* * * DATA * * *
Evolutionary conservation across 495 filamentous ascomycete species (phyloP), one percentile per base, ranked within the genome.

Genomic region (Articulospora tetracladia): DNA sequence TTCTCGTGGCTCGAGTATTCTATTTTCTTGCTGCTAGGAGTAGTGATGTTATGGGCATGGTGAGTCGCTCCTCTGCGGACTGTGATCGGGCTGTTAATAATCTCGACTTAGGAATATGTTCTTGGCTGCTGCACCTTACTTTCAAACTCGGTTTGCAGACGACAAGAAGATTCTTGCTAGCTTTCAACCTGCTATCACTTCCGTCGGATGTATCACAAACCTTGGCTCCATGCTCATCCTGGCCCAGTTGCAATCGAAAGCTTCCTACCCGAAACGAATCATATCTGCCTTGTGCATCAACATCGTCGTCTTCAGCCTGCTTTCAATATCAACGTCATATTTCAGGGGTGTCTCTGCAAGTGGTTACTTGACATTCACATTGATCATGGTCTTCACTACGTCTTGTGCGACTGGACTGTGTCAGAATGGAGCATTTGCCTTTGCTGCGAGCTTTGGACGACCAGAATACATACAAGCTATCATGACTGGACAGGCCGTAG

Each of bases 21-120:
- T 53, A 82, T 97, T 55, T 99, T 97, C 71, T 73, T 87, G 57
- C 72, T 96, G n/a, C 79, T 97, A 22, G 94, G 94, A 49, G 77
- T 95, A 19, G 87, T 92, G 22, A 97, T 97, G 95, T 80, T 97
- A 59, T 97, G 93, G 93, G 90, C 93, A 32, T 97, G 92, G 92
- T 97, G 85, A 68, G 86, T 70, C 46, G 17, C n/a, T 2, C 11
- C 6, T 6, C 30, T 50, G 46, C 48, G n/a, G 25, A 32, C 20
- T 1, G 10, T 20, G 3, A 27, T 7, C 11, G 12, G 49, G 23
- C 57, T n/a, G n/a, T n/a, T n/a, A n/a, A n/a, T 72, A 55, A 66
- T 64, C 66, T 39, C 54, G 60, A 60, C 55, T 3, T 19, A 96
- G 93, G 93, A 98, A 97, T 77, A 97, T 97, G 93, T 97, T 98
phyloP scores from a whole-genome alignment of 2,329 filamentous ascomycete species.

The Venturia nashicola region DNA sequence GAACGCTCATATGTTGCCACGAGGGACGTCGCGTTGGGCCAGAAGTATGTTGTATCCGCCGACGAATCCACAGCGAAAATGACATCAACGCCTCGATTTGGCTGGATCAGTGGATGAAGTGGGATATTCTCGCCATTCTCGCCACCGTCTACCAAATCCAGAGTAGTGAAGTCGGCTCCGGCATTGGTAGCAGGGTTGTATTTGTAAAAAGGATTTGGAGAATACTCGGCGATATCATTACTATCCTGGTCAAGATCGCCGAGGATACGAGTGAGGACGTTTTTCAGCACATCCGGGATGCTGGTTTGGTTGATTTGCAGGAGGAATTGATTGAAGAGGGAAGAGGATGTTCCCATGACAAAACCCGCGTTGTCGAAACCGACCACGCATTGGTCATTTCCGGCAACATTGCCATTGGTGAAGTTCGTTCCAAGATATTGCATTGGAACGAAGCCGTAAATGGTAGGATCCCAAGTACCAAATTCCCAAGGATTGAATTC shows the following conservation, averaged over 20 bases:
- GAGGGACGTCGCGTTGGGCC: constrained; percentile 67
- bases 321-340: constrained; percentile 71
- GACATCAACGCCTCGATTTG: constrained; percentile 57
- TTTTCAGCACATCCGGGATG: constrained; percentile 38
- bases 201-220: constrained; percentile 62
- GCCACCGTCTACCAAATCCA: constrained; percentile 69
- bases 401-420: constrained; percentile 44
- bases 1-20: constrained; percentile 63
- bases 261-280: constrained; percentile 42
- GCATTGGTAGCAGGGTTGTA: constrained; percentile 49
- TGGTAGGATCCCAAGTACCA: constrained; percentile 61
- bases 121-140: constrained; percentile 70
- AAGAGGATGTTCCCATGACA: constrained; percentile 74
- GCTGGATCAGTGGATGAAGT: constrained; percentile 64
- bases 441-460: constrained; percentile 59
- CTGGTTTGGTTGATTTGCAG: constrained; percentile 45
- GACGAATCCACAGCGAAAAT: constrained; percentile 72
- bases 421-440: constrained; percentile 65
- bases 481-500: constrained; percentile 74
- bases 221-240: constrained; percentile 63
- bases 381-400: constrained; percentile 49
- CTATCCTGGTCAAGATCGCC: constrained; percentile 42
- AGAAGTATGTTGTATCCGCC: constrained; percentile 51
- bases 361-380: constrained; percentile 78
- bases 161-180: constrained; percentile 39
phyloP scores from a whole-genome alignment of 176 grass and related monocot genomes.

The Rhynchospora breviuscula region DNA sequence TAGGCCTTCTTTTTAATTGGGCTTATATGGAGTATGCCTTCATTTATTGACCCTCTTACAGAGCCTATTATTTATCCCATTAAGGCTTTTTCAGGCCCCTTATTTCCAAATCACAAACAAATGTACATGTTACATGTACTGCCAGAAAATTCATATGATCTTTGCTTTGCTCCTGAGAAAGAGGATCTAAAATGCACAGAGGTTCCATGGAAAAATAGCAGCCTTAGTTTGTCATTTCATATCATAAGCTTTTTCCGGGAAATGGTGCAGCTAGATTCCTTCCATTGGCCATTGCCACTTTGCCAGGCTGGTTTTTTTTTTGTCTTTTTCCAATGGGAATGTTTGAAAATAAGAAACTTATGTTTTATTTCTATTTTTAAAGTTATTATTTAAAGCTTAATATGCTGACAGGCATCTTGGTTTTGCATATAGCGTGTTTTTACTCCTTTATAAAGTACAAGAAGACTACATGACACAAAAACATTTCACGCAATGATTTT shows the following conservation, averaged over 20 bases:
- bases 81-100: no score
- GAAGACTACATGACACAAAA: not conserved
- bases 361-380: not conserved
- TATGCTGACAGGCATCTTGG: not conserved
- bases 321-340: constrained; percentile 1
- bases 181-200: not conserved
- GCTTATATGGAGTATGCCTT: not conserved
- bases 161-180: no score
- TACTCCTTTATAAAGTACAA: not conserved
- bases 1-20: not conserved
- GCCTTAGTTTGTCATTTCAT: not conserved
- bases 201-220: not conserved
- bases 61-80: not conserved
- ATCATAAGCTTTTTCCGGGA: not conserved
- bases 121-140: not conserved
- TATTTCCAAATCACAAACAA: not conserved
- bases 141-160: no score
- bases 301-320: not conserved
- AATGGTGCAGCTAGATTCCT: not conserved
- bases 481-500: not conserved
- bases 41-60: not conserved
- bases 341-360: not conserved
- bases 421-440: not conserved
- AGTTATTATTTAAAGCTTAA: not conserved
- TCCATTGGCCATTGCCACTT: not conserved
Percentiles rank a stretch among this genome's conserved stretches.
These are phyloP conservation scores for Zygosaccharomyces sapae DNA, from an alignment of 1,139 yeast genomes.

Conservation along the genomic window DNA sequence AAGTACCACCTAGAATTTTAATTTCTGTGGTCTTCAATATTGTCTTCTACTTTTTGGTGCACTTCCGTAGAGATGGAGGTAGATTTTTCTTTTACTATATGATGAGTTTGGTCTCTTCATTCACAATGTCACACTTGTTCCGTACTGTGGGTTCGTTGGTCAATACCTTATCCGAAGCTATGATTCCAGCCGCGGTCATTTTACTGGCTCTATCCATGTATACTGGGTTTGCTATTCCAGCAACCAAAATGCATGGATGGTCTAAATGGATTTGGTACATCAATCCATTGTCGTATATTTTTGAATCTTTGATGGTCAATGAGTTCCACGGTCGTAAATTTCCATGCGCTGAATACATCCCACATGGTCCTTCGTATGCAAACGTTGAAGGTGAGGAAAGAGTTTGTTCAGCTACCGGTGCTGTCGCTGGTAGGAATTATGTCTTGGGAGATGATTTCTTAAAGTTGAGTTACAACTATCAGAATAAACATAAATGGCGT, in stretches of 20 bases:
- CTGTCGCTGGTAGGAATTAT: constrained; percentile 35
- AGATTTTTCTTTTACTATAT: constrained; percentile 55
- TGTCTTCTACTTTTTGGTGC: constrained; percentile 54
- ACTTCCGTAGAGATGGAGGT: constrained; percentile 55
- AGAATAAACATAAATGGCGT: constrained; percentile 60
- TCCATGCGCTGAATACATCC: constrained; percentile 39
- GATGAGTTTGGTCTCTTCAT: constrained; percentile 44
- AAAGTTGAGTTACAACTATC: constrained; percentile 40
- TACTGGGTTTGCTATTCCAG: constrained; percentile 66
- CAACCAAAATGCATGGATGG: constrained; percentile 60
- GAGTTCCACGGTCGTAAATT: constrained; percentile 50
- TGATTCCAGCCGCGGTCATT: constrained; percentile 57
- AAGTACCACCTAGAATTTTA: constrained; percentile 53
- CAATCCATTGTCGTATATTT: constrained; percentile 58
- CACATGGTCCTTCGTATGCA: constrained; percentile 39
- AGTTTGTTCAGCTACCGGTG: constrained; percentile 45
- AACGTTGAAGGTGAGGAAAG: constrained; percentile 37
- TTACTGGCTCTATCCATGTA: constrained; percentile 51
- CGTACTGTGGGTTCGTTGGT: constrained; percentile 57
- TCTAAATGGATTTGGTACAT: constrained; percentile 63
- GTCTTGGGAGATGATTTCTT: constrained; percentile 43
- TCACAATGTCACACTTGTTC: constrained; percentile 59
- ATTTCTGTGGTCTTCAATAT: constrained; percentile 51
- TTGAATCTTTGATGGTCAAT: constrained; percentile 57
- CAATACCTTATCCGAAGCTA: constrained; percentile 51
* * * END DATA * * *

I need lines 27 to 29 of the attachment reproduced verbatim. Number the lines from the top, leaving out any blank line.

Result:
- bases 121-140: constrained; percentile 70
- AAGAGGATGTTCCCATGACA: constrained; percentile 74
- GCTGGATCAGTGGATGAAGT: constrained; percentile 64